As winter gives way to spring, the call of the outdoors and its scenic beauty is difficult to resist.
In the peaceful neighborhood surrounding Lake Marie in DeBary, there is a controversy over the property rights of those who want quiet enjoyment of their natural setting and the property rights of those who want active recreation on the water. Whose rights get priority — Jet-Ski riders and boaters or those who want tranquility?
The two factions took their feud to DeBary City Hall March 1.
“Everybody that rides on the lake, we all wear our life jackets. Everything we ride is legal,” Jordan Salyers told the City Council. “If they don’t like people using the lake for lake activities, maybe they should move off the lake.”
“High-speed watercraft have invaded our shores,” Joyce Crane said, in a rebuttal. “They want to see how fast they could go.”
Crane also said those riding motorized vessels make waves that have damaged sea walls of homeowners and have frightened away birds.
“Some of the residents watched in disbelief as our feathered friends disappeared in the brush or flew away. Paradise lost,” she said.
Liz Goodwin supports the use of motorized watercraft on Lake Marie. As well as noting her son sometimes rides on the lake, Goodwin said allowing motor-powered craft gives a boost to property values. Realtors, she noted, have told her that if motorized watercraft are barred from the lake, the property values will decline.
“It’s appealing to someone buying a home knowing that they can use small watercraft in their backyard,” she added.
The counterargument followed.
“The problem we’re having is with Jet-Skis,” Mark Albrecht said, adding waves from the speeding machines erode the sand onshore and bring about the collapse of sea walls. Moreover, he continued, the riders make noise, often at night, that disturbs the peace of him and his neighbors.
“This is an issue with everybody around this lake,” Albrecht noted.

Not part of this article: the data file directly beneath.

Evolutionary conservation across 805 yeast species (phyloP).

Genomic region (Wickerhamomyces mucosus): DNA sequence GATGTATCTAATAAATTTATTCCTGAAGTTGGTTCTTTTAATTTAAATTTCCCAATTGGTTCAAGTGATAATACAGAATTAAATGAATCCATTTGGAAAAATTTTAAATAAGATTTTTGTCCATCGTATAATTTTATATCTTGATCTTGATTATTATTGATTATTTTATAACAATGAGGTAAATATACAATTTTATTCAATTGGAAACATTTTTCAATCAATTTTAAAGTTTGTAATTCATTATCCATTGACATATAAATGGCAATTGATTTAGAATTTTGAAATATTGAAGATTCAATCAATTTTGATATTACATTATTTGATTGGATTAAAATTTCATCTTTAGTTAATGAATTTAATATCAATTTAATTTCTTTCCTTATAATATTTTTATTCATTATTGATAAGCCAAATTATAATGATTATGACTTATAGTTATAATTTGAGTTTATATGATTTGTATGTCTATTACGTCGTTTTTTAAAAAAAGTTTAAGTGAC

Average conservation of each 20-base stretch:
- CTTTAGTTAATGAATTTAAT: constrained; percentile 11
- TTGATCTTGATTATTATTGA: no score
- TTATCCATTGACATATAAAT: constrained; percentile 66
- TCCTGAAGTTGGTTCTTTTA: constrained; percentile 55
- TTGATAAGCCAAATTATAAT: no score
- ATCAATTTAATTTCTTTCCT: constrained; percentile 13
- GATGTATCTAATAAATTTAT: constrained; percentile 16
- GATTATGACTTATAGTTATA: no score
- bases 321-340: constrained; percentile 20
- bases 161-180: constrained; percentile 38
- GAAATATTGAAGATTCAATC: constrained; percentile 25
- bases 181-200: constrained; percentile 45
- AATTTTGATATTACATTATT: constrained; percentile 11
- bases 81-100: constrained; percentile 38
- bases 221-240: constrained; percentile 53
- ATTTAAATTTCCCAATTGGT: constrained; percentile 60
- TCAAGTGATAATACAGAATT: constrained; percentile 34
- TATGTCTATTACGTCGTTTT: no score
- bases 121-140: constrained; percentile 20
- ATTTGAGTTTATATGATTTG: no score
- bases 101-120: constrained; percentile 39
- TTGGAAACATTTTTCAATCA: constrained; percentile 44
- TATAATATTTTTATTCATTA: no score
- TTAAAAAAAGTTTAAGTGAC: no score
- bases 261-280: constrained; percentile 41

“No lights on any of them, and they’re flying back and forth as fast as they can,” he also said. “That’s why we bought this house — so we could enjoy it, and now we can’t.”
Albrecht said speeding boaters sometimes curse or show “the finger” to him and other critics of their fun.
Lake Marie is a private lake. Each of the waterfront lots extends to the middle of the lake.
As for damage to the lakefront and sea walls, Stephen Domenico expressed doubt about boaters causing such problems.
“It’s not tearing the property up. The hurricanes just did more than Jet-Skis,” he said. “I see these young people having a good time during the day. We don’t need to deter what they do.”
The controversy between neighbors around Lake Marie was not on the City Council’s agenda. Rather, the homeowners complaining about the boats showed up to speak at the outset of the meeting. City Council members listened to the concerns of the Lake Marie homeowners.
“It is our understanding that the state has jurisdiction,” Mayor Karen Chasez told the neighbors. “It may not be [the] St. Johns [River Water Management District]; it may be [the Florida] Fish and Wildlife [Conservation Commission]. … I would like the city manager and the city attorney to revisit this.”
Chasez said city officials need to “find out who has jurisdiction on that lake.”
Neither Chasez nor the council as a whole set a deadline for submitting a report on possible solutions to the bitter feud.
“I do believe that the best solution for this would be for the community to come together,” Chasez said.
Whatever the outcome of the research or a possible solution, Council Member William Sell said both sides may need to compromise.
“I don’t see the problem going away,” he concluded. “We need to come to some sort of resolution.”